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October 2016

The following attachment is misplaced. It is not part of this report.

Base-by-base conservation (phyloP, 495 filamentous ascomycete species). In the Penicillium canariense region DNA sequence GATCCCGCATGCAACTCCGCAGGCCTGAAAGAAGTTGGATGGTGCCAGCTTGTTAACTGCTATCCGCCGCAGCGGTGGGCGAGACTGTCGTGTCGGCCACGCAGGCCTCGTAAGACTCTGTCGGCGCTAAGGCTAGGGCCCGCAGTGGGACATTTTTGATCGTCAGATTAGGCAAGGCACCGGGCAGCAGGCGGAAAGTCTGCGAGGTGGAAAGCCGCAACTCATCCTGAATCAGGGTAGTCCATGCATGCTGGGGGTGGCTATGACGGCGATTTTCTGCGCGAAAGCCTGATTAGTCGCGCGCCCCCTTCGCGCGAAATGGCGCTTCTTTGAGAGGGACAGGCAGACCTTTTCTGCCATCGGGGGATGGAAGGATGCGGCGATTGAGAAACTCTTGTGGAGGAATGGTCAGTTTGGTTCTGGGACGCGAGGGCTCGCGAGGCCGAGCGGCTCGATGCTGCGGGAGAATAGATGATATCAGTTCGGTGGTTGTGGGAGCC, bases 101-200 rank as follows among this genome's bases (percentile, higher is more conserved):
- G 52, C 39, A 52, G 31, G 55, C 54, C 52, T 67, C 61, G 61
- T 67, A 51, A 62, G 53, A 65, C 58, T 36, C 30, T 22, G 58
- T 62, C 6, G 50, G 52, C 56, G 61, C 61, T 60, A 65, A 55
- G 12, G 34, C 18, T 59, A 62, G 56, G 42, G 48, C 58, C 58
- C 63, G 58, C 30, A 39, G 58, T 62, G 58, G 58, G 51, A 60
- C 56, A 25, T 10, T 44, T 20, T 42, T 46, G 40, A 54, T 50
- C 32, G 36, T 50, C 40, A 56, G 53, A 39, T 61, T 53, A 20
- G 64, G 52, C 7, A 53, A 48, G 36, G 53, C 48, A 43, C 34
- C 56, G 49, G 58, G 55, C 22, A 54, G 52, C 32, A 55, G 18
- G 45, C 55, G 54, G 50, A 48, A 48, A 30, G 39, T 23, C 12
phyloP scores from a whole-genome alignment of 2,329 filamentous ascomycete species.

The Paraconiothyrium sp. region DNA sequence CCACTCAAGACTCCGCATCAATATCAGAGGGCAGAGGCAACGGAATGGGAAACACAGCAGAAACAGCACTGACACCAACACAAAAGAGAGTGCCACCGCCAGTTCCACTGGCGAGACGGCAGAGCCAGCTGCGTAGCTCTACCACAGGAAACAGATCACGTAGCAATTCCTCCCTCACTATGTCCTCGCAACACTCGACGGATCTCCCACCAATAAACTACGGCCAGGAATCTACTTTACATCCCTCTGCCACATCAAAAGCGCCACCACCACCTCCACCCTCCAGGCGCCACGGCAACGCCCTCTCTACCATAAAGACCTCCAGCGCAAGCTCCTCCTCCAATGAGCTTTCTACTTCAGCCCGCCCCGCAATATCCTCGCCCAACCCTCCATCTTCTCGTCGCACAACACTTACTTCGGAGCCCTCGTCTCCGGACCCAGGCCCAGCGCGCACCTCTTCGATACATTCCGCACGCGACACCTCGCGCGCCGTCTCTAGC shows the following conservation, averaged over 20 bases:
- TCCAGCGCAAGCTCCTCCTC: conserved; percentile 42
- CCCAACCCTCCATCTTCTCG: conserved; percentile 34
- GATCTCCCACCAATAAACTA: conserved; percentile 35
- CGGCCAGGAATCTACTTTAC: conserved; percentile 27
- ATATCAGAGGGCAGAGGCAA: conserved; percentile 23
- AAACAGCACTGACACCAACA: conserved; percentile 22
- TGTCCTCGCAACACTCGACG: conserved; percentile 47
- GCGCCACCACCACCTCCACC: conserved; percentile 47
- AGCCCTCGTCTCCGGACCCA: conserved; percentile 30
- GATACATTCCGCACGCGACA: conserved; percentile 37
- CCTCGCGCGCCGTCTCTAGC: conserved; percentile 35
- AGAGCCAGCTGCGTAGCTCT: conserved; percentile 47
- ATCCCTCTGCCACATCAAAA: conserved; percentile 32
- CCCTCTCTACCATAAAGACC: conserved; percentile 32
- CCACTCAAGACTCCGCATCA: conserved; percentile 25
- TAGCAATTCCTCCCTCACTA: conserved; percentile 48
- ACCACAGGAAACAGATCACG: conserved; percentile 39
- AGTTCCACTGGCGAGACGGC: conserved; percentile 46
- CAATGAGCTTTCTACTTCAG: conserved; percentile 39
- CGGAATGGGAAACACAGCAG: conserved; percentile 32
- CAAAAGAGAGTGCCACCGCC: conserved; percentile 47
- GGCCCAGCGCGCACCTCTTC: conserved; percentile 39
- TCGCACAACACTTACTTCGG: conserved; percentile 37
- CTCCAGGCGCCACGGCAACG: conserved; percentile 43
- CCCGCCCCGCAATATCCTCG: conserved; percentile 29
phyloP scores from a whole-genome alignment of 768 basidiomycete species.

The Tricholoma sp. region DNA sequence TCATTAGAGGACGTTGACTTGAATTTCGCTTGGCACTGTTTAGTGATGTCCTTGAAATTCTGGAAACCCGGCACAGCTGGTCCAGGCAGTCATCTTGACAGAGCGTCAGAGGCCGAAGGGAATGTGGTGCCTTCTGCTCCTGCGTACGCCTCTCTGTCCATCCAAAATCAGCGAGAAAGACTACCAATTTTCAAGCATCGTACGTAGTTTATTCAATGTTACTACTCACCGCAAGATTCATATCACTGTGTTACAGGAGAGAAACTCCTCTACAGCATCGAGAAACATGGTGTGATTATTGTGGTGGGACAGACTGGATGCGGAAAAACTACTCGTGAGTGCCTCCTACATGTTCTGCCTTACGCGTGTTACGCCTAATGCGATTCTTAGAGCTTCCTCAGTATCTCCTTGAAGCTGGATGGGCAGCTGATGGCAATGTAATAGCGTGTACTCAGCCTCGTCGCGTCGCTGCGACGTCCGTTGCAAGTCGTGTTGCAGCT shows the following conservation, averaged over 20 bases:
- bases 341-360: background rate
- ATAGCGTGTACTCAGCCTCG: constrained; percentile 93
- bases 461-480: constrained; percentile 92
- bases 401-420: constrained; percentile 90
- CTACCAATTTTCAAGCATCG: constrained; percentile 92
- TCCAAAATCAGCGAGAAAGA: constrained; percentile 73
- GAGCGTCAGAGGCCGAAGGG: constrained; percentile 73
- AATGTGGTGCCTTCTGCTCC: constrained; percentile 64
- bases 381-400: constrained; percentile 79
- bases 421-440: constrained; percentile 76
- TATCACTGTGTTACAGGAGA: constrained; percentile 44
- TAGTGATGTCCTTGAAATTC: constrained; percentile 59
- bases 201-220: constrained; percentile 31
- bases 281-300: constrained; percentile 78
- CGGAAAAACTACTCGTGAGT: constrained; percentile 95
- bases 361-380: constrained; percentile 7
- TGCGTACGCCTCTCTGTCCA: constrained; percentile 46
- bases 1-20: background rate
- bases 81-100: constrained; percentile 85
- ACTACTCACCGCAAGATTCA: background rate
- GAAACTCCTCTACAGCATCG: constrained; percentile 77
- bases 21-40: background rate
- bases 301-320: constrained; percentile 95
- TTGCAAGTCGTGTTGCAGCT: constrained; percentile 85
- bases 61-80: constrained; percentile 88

Paul, the apostle, writes in Romans that we are all “members one of another”.   We are connected.   Problem is some connections are not good.  Like the story of the two boys walking through the woods who came to a large sinkhole.  Wanting to see how deep it was, they threw stones into it, but the stones were swallowed by the darkness with no sound.  Looking for something bigger to throw in, they found a large log.  Throwing it in, they looked down into the bottomless pit.  Suddenly from behind them, there was a rushing sound.  A goat came bleating out of the woods, and jumped into the sink hole, swallowed up by the darkness of the abyss.  They looked into the hole and then at each other in wonder.  Shortly, a farmer came searching through the woods and asked them if they had seen his goat.  One of the boys sadly said, “I’m so sorry.  Your goat jumped into the sinkhole.”  The farmer replied.  “Oh, that couldn’t be.  I had him chained to a large log.”Some connections if we don’t acknowledge them can be damaging.  Sometimes we are connected, burdened actually, by people who have hurt us in the past or by things we have done to hurt others. It’s called “sin”.  It leaves us with bad thoughts about ourselves and the world around us like: “I’m a bad person, people can’t be trusted.” To those of us drawn into this sinkhole of the past, Jesus says, “Repent, for the Kingdom of God is at hand.”  Or “Turn around.  See yourself and the world around through the eyes of your loving Creator.”  We are forgiven for the stupid and evil things we have done, and we must forgive other’s stupidity even their evil.  God does not forget the past.  God recreates it.  It is either seeds for the future garden or compost.   God’s Beloved Community, as Martin Luther King Jr. translated the “Kingdom of God” is both a future promise and a present reality.  When we turn from the past, no longer fearing death nor the coming future, but trust that Jesus is the Lord of History; that he showed us what is coming and how to participate in the coming by loving our neighbor and even our enemies; when we take this leap of faith, not into the dark chasm of the past, but into God’s loving present, we find good and loving connections.  We discover that we are “members one of another” in God’s Beloved Community.  (This is taken from a sermon I preached at the Jobo Church, in The Dominican Republic)